In an interview with KNWA in Fayetteville, Rep. Tom Cotton commented on Sen. Mark Pryor‘s faith in response to a question about the Supreme Court’s ruling in the Hobby Lobby case. Cotton was asked what the ruling meant. Here’s his response:
It’s another example of how Obamacare infringes on the liberties of all Arkansans. Barack Obama and Mark Pryor think that faith is something that only happens at 11:00 on Sunday mornings. That’s when we worship but faith is what we live every single day. And the government shouldn’t infringe on the rights of religious liberty. So I’m pleased with the Supreme Court’s ruling but it’s just another example of why Obamacare is bad for Arkansas.
You can see Cotton’s full interview here (the clip above was created by Pryor’s deputy campaign manager Erik Dorey). Pryor, of course, has long been public about his devout Christian faith — in a recent ad, Pryor, a four-time co-chair of the National Prayer Breakfast, called the Bible his “compass” and his “North Star.”
In a statement, Pryor suggested that Cotton was questioning his faith and called it a “deeply personal attack”:
I’m disappointed in Congressman Cotton’s deeply personal attack on me. He and I may disagree on issues, but for him to question my faith is out of bounds. From a young age I have never shied away from talking about the importance of God in my life, and it’s my Christian faith that gives me comfort and guidance to be a steady voice for Arkansas in the Senate.
Dorey called for Cotton to personally apologize:
Congressman Cotton owes an apology not just to Mark Pryor, but to all Arkansans of faith who can disagree reasonably about matters of policy without stooping so low as to question someone’s fundamental values.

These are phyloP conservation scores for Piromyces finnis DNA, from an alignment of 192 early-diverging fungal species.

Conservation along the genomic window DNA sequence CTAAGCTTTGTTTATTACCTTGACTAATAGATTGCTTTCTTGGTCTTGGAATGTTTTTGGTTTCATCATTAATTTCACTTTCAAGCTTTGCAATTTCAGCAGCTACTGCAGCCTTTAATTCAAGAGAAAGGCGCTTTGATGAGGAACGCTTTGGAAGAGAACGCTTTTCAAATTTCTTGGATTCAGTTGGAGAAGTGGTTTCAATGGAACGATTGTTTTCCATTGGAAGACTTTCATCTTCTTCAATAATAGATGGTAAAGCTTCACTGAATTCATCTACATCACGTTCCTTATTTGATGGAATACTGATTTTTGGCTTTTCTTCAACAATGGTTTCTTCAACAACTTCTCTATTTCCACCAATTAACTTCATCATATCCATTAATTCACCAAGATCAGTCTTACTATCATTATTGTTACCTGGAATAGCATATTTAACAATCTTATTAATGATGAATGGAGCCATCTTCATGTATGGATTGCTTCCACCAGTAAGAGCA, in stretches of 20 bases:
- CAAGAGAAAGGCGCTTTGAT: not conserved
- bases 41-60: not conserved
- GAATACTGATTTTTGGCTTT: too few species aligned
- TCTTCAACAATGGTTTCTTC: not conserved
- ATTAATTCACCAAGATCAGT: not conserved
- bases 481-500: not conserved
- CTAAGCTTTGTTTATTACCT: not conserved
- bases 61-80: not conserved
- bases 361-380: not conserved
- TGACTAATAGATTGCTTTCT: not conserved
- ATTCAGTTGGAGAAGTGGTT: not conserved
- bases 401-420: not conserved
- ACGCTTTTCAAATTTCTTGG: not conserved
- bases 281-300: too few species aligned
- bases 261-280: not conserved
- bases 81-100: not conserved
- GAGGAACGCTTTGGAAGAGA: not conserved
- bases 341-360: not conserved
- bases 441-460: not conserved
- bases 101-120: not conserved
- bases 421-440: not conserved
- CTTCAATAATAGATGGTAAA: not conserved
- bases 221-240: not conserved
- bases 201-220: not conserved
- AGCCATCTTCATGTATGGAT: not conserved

The Pryor campaign also highlighted comments from former Arkansas Gov. Mike Huckabee last December after Pryor’s Bible advertisement:
I would never question at all Mark Pryor’s faith, because I happen to know first hand from my conversations with him that his faith is very real. He’s very committed as a Christian believer. He believes the Bible.
I have reached out to the Cotton campaign for comment and will update if they respond.
UPDATE: Never heard back, but Cotton sent a statement to The Hill and is not backing down from his comments:
Senator Pryor is a man of faith, which I respect. That’s why it’s so disappointing that Senator Pryor still defends Obamacare even after the Supreme Court said it violated freedom of religion. Senator Pryor supports taxpayer funding for abortion and would force Christians to pay for abortions despite their deeply held religious beliefs. That’s a real attack on faith.
He also sent a similar comment to the Washington Times:
Sen. Pryor is a man of faith and practices it with commendable openness, which I respect, but I wish he would respect Arkansans’ right to practice our faith. Instead, Sen. Pryor and President Obama still defend Obamacare even after the Supreme Court said it violated freedom of religion. Sen. Pryor supports taxpayer-funded abortion and late-term abortion and would force Christians to pay for abortions despite their deeply held religious beliefs. That’s a real attack on faith.
That’s not accurate about taxpayer funding for abortion unless Cotton considers IUDs or the morning after pill to be abortion, which perhaps he does (though Arkansas Right to Life does not). Obamacare follows the Hyde amendment which makes exceptions for rape, incest, and saving the life of the mother; it’s also possible that Cotton is objecting to those exceptions.
UPDATE II: The Huckster, happy to get some press, issues a statement saying he supports Cotton and thinks Obamacare is terrible.